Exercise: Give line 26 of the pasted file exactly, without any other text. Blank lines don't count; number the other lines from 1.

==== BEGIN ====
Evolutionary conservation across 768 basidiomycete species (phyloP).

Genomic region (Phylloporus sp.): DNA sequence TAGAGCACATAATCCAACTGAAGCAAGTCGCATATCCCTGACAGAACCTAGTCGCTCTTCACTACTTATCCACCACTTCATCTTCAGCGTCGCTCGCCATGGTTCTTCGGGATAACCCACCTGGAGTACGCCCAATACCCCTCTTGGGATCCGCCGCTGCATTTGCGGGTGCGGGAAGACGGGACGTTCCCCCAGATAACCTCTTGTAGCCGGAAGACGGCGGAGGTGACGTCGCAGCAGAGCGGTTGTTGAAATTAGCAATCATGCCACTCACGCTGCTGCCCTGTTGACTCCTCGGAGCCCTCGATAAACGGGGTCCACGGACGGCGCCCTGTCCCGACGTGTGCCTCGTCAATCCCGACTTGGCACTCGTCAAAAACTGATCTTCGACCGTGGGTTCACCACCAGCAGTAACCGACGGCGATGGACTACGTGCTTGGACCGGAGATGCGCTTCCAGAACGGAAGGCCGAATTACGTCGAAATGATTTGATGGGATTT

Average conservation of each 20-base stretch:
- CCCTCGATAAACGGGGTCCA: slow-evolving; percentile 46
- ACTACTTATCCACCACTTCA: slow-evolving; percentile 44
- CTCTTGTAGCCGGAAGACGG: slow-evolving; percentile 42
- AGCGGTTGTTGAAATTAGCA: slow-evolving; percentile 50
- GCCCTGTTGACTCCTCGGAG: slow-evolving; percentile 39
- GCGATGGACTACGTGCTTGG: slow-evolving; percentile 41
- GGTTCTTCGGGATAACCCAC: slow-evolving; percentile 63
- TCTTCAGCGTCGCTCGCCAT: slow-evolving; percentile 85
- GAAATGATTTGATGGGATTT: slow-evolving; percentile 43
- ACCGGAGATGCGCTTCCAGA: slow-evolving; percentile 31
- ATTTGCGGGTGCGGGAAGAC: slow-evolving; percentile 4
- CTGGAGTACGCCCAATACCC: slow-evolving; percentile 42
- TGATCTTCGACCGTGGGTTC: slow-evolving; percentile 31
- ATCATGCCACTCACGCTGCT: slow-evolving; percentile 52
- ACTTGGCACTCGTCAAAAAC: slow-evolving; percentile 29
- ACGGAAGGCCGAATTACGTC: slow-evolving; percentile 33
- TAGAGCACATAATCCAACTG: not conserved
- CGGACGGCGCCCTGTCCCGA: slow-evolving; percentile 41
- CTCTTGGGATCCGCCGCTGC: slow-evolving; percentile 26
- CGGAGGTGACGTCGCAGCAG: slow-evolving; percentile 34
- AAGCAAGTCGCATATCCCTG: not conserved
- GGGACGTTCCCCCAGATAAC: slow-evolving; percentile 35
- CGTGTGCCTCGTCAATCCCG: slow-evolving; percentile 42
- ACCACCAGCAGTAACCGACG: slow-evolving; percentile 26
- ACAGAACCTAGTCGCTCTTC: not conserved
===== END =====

- CGTGTGCCTCGTCAATCCCG: slow-evolving; percentile 42